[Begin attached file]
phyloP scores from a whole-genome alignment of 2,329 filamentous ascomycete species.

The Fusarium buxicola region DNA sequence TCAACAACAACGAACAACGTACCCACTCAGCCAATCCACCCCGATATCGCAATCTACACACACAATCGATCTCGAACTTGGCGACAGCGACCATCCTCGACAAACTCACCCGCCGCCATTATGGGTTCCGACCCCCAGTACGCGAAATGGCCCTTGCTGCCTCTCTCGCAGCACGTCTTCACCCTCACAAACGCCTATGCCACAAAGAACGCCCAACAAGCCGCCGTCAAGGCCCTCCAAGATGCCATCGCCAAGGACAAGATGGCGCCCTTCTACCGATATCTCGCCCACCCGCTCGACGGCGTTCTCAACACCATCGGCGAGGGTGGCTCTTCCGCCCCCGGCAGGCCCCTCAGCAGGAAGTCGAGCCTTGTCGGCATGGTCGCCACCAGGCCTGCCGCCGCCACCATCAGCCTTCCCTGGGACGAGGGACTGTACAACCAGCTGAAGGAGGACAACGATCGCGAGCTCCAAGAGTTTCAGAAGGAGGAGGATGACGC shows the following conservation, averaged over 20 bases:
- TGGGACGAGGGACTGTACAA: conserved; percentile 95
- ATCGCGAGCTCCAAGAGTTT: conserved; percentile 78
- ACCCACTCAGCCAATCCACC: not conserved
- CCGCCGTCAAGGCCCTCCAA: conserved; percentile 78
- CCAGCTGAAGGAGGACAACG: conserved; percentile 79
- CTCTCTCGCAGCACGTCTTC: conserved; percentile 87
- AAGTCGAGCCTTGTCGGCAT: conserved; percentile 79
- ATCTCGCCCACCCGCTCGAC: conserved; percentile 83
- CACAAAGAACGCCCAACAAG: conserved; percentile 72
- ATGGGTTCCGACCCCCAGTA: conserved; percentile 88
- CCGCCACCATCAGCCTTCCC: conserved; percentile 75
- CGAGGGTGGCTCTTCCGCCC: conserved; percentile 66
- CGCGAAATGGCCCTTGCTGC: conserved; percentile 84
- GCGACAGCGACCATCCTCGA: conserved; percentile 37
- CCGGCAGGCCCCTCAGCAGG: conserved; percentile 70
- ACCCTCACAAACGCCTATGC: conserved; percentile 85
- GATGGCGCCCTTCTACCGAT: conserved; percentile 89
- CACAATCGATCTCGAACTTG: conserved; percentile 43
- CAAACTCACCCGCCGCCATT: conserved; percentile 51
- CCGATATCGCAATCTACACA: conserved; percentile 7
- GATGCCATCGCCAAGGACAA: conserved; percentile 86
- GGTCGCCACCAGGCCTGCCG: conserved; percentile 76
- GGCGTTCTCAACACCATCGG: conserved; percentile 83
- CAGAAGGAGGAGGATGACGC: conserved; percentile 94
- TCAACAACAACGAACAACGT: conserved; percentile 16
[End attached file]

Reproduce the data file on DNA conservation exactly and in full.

phyloP scores from a whole-genome alignment of 2,329 filamentous ascomycete species.

The Fusarium buxicola region DNA sequence TCAACAACAACGAACAACGTACCCACTCAGCCAATCCACCCCGATATCGCAATCTACACACACAATCGATCTCGAACTTGGCGACAGCGACCATCCTCGACAAACTCACCCGCCGCCATTATGGGTTCCGACCCCCAGTACGCGAAATGGCCCTTGCTGCCTCTCTCGCAGCACGTCTTCACCCTCACAAACGCCTATGCCACAAAGAACGCCCAACAAGCCGCCGTCAAGGCCCTCCAAGATGCCATCGCCAAGGACAAGATGGCGCCCTTCTACCGATATCTCGCCCACCCGCTCGACGGCGTTCTCAACACCATCGGCGAGGGTGGCTCTTCCGCCCCCGGCAGGCCCCTCAGCAGGAAGTCGAGCCTTGTCGGCATGGTCGCCACCAGGCCTGCCGCCGCCACCATCAGCCTTCCCTGGGACGAGGGACTGTACAACCAGCTGAAGGAGGACAACGATCGCGAGCTCCAAGAGTTTCAGAAGGAGGAGGATGACGC shows the following conservation, averaged over 20 bases:
- TGGGACGAGGGACTGTACAA: conserved; percentile 95
- ATCGCGAGCTCCAAGAGTTT: conserved; percentile 78
- ACCCACTCAGCCAATCCACC: not conserved
- CCGCCGTCAAGGCCCTCCAA: conserved; percentile 78
- CCAGCTGAAGGAGGACAACG: conserved; percentile 79
- CTCTCTCGCAGCACGTCTTC: conserved; percentile 87
- AAGTCGAGCCTTGTCGGCAT: conserved; percentile 79
- ATCTCGCCCACCCGCTCGAC: conserved; percentile 83
- CACAAAGAACGCCCAACAAG: conserved; percentile 72
- ATGGGTTCCGACCCCCAGTA: conserved; percentile 88
- CCGCCACCATCAGCCTTCCC: conserved; percentile 75
- CGAGGGTGGCTCTTCCGCCC: conserved; percentile 66
- CGCGAAATGGCCCTTGCTGC: conserved; percentile 84
- GCGACAGCGACCATCCTCGA: conserved; percentile 37
- CCGGCAGGCCCCTCAGCAGG: conserved; percentile 70
- ACCCTCACAAACGCCTATGC: conserved; percentile 85
- GATGGCGCCCTTCTACCGAT: conserved; percentile 89
- CACAATCGATCTCGAACTTG: conserved; percentile 43
- CAAACTCACCCGCCGCCATT: conserved; percentile 51
- CCGATATCGCAATCTACACA: conserved; percentile 7
- GATGCCATCGCCAAGGACAA: conserved; percentile 86
- GGTCGCCACCAGGCCTGCCG: conserved; percentile 76
- GGCGTTCTCAACACCATCGG: conserved; percentile 83
- CAGAAGGAGGAGGATGACGC: conserved; percentile 94
- TCAACAACAACGAACAACGT: conserved; percentile 16